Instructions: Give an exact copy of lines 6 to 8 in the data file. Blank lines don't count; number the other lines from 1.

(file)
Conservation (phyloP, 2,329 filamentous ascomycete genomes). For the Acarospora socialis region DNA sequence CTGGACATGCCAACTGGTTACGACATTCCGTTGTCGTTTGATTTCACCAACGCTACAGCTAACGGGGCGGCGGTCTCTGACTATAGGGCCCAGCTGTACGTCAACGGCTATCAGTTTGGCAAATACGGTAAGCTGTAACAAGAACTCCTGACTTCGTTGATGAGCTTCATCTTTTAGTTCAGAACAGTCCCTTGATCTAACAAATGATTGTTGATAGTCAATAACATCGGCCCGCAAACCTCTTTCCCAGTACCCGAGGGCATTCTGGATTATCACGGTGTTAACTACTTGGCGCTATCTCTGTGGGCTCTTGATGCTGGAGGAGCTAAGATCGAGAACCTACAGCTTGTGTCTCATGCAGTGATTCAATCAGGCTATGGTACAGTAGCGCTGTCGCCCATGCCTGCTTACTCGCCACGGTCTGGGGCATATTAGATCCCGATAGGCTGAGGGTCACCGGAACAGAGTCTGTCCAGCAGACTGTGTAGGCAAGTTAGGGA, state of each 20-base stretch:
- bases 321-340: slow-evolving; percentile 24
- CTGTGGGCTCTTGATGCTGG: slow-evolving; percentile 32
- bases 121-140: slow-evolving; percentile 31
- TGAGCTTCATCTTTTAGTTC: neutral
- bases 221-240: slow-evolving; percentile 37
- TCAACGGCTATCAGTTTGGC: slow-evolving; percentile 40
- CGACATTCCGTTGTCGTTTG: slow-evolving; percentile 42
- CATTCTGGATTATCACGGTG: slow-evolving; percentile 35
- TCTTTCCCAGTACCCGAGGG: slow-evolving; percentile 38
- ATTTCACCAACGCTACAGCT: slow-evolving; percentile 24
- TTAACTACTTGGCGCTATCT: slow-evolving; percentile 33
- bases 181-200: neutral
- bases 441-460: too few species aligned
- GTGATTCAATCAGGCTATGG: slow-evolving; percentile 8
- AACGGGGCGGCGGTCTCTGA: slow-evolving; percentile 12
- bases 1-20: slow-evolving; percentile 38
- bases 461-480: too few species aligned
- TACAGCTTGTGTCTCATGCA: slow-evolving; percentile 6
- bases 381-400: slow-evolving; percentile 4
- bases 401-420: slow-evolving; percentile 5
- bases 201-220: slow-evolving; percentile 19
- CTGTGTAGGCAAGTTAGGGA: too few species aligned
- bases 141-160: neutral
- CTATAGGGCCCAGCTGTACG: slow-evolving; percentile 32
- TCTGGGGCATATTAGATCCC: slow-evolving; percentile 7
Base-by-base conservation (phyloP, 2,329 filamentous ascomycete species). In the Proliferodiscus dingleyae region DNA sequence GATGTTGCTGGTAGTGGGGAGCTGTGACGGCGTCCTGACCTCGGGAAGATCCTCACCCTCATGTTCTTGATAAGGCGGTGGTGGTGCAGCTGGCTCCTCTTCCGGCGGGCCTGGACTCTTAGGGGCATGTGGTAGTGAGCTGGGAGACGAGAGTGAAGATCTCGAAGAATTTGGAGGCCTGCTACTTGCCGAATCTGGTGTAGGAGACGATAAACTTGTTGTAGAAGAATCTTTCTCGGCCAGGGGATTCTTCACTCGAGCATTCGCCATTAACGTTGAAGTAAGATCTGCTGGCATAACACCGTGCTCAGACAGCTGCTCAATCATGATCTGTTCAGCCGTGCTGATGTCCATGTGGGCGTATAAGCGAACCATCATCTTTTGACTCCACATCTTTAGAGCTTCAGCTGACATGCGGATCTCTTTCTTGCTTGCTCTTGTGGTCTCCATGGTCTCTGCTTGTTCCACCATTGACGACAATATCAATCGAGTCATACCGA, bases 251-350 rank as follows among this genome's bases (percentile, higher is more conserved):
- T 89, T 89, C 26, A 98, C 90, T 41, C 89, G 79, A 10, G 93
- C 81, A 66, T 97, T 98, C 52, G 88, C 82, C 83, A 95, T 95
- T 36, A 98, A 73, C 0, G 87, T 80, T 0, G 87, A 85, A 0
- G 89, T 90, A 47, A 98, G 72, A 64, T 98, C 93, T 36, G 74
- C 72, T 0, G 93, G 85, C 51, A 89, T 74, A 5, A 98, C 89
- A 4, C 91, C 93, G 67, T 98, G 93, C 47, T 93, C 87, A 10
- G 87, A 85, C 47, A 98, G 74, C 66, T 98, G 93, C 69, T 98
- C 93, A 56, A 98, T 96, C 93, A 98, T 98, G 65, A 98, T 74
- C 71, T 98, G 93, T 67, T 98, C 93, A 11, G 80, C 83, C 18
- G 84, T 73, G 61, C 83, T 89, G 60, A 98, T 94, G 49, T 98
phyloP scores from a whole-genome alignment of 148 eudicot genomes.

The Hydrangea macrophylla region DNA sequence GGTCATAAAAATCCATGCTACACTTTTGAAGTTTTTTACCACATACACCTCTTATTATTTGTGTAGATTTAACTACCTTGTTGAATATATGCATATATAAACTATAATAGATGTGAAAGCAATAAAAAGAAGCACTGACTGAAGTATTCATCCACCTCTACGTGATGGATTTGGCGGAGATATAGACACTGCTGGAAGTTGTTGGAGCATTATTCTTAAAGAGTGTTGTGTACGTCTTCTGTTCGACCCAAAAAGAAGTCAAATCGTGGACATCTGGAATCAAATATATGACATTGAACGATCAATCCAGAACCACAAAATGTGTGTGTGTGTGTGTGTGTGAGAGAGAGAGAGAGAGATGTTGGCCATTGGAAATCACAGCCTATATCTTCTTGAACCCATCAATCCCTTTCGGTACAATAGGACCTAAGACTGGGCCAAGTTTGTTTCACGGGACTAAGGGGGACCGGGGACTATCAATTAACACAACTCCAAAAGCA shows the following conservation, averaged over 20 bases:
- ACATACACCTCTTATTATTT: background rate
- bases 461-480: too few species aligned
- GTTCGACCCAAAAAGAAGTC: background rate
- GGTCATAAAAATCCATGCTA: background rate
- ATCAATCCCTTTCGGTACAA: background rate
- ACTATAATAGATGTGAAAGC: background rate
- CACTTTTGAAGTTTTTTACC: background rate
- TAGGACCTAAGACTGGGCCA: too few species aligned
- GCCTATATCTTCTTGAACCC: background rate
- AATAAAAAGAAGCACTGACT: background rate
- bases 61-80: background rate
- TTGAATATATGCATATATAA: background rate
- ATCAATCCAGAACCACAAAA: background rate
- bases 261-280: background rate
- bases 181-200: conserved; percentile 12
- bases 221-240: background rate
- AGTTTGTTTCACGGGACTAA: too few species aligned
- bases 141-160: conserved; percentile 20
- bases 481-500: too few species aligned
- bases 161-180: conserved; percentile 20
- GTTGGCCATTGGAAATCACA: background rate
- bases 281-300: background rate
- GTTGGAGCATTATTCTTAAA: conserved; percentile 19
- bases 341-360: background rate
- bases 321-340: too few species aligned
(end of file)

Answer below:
- bases 221-240: slow-evolving; percentile 37
- TCAACGGCTATCAGTTTGGC: slow-evolving; percentile 40
- CGACATTCCGTTGTCGTTTG: slow-evolving; percentile 42